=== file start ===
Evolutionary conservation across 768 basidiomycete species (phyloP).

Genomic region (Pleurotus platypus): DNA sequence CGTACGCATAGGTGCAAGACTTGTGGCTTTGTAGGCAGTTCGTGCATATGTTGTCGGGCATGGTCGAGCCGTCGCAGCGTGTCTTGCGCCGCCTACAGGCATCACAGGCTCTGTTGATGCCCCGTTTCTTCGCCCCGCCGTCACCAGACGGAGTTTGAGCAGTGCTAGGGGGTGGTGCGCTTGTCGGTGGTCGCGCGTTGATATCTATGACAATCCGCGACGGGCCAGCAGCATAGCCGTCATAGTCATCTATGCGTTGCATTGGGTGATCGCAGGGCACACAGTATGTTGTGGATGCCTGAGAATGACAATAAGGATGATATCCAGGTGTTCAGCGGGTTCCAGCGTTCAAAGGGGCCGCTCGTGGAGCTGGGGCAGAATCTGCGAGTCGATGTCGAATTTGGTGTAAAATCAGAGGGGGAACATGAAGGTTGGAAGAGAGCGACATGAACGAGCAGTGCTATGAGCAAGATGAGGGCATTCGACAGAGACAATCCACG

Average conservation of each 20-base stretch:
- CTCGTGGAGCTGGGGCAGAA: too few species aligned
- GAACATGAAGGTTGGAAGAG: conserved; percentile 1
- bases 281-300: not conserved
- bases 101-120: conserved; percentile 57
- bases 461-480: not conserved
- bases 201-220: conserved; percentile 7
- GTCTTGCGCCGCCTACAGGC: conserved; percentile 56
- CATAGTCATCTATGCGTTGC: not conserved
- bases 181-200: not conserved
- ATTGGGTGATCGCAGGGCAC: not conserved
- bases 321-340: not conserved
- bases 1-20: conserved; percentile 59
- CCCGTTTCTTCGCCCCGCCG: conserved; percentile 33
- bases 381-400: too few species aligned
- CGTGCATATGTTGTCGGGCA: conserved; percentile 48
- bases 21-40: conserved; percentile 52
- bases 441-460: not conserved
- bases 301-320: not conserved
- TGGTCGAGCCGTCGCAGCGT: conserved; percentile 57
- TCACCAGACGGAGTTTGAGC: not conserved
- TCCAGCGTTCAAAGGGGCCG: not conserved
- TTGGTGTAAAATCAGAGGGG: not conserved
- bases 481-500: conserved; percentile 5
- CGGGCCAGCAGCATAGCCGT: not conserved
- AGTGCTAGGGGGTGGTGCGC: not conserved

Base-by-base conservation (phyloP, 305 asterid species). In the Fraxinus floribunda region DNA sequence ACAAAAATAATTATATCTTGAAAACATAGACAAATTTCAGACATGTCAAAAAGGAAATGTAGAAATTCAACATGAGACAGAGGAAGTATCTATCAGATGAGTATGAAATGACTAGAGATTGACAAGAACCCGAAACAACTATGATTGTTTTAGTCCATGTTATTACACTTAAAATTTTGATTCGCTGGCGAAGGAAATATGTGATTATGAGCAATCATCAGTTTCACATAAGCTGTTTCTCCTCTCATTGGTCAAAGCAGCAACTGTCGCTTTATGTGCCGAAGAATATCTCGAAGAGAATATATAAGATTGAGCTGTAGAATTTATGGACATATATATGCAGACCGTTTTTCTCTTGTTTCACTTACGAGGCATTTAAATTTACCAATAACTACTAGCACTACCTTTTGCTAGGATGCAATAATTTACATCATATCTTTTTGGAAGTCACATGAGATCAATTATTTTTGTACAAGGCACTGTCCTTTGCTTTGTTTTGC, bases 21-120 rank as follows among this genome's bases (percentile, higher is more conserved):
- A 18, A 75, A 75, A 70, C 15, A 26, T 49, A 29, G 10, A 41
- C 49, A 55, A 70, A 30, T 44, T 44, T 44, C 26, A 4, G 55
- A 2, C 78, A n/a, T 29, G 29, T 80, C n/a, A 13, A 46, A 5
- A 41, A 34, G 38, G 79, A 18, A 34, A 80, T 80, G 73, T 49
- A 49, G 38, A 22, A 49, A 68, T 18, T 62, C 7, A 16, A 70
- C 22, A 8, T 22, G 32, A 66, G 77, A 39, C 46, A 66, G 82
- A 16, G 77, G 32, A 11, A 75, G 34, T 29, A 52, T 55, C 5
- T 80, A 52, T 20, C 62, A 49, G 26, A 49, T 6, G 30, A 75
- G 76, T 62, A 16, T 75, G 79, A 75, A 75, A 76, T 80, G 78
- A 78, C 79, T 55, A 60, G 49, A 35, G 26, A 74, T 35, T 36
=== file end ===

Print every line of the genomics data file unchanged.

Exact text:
Evolutionary conservation across 768 basidiomycete species (phyloP).

Genomic region (Pleurotus platypus): DNA sequence CGTACGCATAGGTGCAAGACTTGTGGCTTTGTAGGCAGTTCGTGCATATGTTGTCGGGCATGGTCGAGCCGTCGCAGCGTGTCTTGCGCCGCCTACAGGCATCACAGGCTCTGTTGATGCCCCGTTTCTTCGCCCCGCCGTCACCAGACGGAGTTTGAGCAGTGCTAGGGGGTGGTGCGCTTGTCGGTGGTCGCGCGTTGATATCTATGACAATCCGCGACGGGCCAGCAGCATAGCCGTCATAGTCATCTATGCGTTGCATTGGGTGATCGCAGGGCACACAGTATGTTGTGGATGCCTGAGAATGACAATAAGGATGATATCCAGGTGTTCAGCGGGTTCCAGCGTTCAAAGGGGCCGCTCGTGGAGCTGGGGCAGAATCTGCGAGTCGATGTCGAATTTGGTGTAAAATCAGAGGGGGAACATGAAGGTTGGAAGAGAGCGACATGAACGAGCAGTGCTATGAGCAAGATGAGGGCATTCGACAGAGACAATCCACG

Average conservation of each 20-base stretch:
- CTCGTGGAGCTGGGGCAGAA: too few species aligned
- GAACATGAAGGTTGGAAGAG: conserved; percentile 1
- bases 281-300: not conserved
- bases 101-120: conserved; percentile 57
- bases 461-480: not conserved
- bases 201-220: conserved; percentile 7
- GTCTTGCGCCGCCTACAGGC: conserved; percentile 56
- CATAGTCATCTATGCGTTGC: not conserved
- bases 181-200: not conserved
- ATTGGGTGATCGCAGGGCAC: not conserved
- bases 321-340: not conserved
- bases 1-20: conserved; percentile 59
- CCCGTTTCTTCGCCCCGCCG: conserved; percentile 33
- bases 381-400: too few species aligned
- CGTGCATATGTTGTCGGGCA: conserved; percentile 48
- bases 21-40: conserved; percentile 52
- bases 441-460: not conserved
- bases 301-320: not conserved
- TGGTCGAGCCGTCGCAGCGT: conserved; percentile 57
- TCACCAGACGGAGTTTGAGC: not conserved
- TCCAGCGTTCAAAGGGGCCG: not conserved
- TTGGTGTAAAATCAGAGGGG: not conserved
- bases 481-500: conserved; percentile 5
- CGGGCCAGCAGCATAGCCGT: not conserved
- AGTGCTAGGGGGTGGTGCGC: not conserved

Base-by-base conservation (phyloP, 305 asterid species). In the Fraxinus floribunda region DNA sequence ACAAAAATAATTATATCTTGAAAACATAGACAAATTTCAGACATGTCAAAAAGGAAATGTAGAAATTCAACATGAGACAGAGGAAGTATCTATCAGATGAGTATGAAATGACTAGAGATTGACAAGAACCCGAAACAACTATGATTGTTTTAGTCCATGTTATTACACTTAAAATTTTGATTCGCTGGCGAAGGAAATATGTGATTATGAGCAATCATCAGTTTCACATAAGCTGTTTCTCCTCTCATTGGTCAAAGCAGCAACTGTCGCTTTATGTGCCGAAGAATATCTCGAAGAGAATATATAAGATTGAGCTGTAGAATTTATGGACATATATATGCAGACCGTTTTTCTCTTGTTTCACTTACGAGGCATTTAAATTTACCAATAACTACTAGCACTACCTTTTGCTAGGATGCAATAATTTACATCATATCTTTTTGGAAGTCACATGAGATCAATTATTTTTGTACAAGGCACTGTCCTTTGCTTTGTTTTGC, bases 21-120 rank as follows among this genome's bases (percentile, higher is more conserved):
- A 18, A 75, A 75, A 70, C 15, A 26, T 49, A 29, G 10, A 41
- C 49, A 55, A 70, A 30, T 44, T 44, T 44, C 26, A 4, G 55
- A 2, C 78, A n/a, T 29, G 29, T 80, C n/a, A 13, A 46, A 5
- A 41, A 34, G 38, G 79, A 18, A 34, A 80, T 80, G 73, T 49
- A 49, G 38, A 22, A 49, A 68, T 18, T 62, C 7, A 16, A 70
- C 22, A 8, T 22, G 32, A 66, G 77, A 39, C 46, A 66, G 82
- A 16, G 77, G 32, A 11, A 75, G 34, T 29, A 52, T 55, C 5
- T 80, A 52, T 20, C 62, A 49, G 26, A 49, T 6, G 30, A 75
- G 76, T 62, A 16, T 75, G 79, A 75, A 75, A 76, T 80, G 78
- A 78, C 79, T 55, A 60, G 49, A 35, G 26, A 74, T 35, T 36